Yesterday was my 37th birthday. I honestly do not know how to feel about this fact. There are so many things that I still want to see and do, so many things that have already been done, but so many more still to go. I've had a few people ask me what I would like for my birthday. The answer to that question is at times still too difficult, and so I say honestly that I have all of the things that this world can give me already: friendship, family, and a peace approaching happiness.
There are moments in each day where it is impossible to fathom how we arrived at this point. Through a series of small decisions and breaks in each day over the past 37 years I've arrived at a point in my life that I don't think I could have ever predicted. I have been fortunate to have known a love so deep that it can never be unfelt. I have also suffered losses so unexpected and cruel that they cannot be described in any known way. In between I have been lucky to know all of you and to forge connections that will last a lifetime.
At this time last year Melissa and I were sitting down to dinner at one of our favorite Mexican restaurants, Otro Cafe. She surprised me that night with a pair of USB driven Nintendo controllers. Melly had a habit of taking small notes on things over the course of the year, plotting and planing for presents. Somewhere along the line I had shown her the controllers on Amazon. You can plug them in to your desktop. Then, with the aid of a (questionably legal) NES emulator, you can play Nintendo to your heart's content on your computer. Every game at your fingertips, provided your antivirus subscription is current and you have a more liberal view of our nation's copy-write laws.
We raced home to try them out. Some couples look forward to birthdays and special holidays for some romantic time together. We were excited to play Super Mario Brothers. We stayed up late that night playing Nintendo, teaching each other the tricks needed to beat our favorite games and marveling at our long dormant muscle memories. Nintendo, it seems, is just like riding a bike. We played again and again over the next several months. Whenever one of us had a bad day, or needed a little sanity break from work. Whenever we wanted to feel like kids again.
I gave up the emulator for a while after July. It just didn't feel good anymore. Each game had darker undertone. Something that brought us so much fun suddenly felt sad to me, so I walked away from it. Then, on New Year's day, I picked up the controller again and worked my way through the Legend of Zelda. To some degree I was solving problems in my subconscious while I worked my way through Hyrule. Yes, it was sad, but it also felt somehow right, like I was somehow allowing myself to enjoy things again.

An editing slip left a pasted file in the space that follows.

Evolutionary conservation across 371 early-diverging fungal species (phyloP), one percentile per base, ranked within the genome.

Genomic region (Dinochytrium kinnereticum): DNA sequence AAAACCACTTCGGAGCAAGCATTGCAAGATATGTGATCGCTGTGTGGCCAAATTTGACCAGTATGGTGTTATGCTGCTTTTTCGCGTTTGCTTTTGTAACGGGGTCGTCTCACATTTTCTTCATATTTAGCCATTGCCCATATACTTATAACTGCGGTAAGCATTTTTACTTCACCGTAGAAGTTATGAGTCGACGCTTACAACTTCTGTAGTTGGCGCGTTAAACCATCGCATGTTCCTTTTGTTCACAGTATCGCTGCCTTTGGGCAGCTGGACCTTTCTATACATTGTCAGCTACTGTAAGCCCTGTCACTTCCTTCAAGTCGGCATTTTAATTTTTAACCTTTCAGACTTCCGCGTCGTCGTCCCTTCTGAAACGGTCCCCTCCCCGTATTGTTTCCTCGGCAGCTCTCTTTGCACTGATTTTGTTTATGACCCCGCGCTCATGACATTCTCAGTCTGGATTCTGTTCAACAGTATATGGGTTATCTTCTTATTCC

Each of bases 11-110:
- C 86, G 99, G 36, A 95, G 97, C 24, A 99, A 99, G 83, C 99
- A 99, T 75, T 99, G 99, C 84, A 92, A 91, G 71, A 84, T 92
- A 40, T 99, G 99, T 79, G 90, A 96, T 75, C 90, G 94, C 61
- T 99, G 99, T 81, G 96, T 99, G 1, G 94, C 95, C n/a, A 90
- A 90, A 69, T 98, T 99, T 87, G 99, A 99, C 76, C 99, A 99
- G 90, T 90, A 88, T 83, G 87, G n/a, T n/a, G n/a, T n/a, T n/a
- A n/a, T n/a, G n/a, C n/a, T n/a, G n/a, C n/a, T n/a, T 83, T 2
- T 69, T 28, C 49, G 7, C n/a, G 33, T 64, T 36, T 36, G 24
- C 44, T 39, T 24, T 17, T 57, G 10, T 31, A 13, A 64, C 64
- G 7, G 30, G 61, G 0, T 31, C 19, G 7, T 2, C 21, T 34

As my birthday approached this year I began thinking about what I wanted to get out of it. I decided that I didn't really want it to be anything, just another Sunday. I had invites from friends and family, and largely turned them down. It doesn't feel right to celebrate, or try to repeat my birthdays from past years, with exception to one thing. The Nintendo.
My friend Matt was in town this weekend. (not Portland Matt, or Econ Professor Matt, This is Grad School Matt. I know a lot of Matts, try to keep up.) Grad school Matt and I hadn't caught up in person since about 2011 or so. He wasn't here for my birthday or anything, he lives in Albany now and made the trip back to Arizona to see friends, including me. He stayed at the house Friday through Sunday. Much of our time was spent hanging out and reminiscing about old friends and professors. There was a fair amount of beer drinking and some unofficial class reunions thrown in. We ended each night playing Nintendo and talking about Melly, his wife and kids, and of friends not seen but also not forgotten.
I suppose that is how life is supposed to go. You spend your time alternating between the great times and the not so good. If you can manage it, you can maintain a well of joy and purpose to help you through. As I reflect on getting another year older I think about what makes me feel young. When its your time to go, you won't remember all of the emails you sent, or if you were able to upload the account forecasting matrix to sharepoint on time. You will instead remember the little moments along the way, playing video games with someone you love, or joking about pranks that you pulled 20 years ago. The spring that feeds the well of joy is fed by those moments, and it's important open the flood gates every now and again.
Thank you everyone, for the wonderful birthday wishes. I would not be here without you all!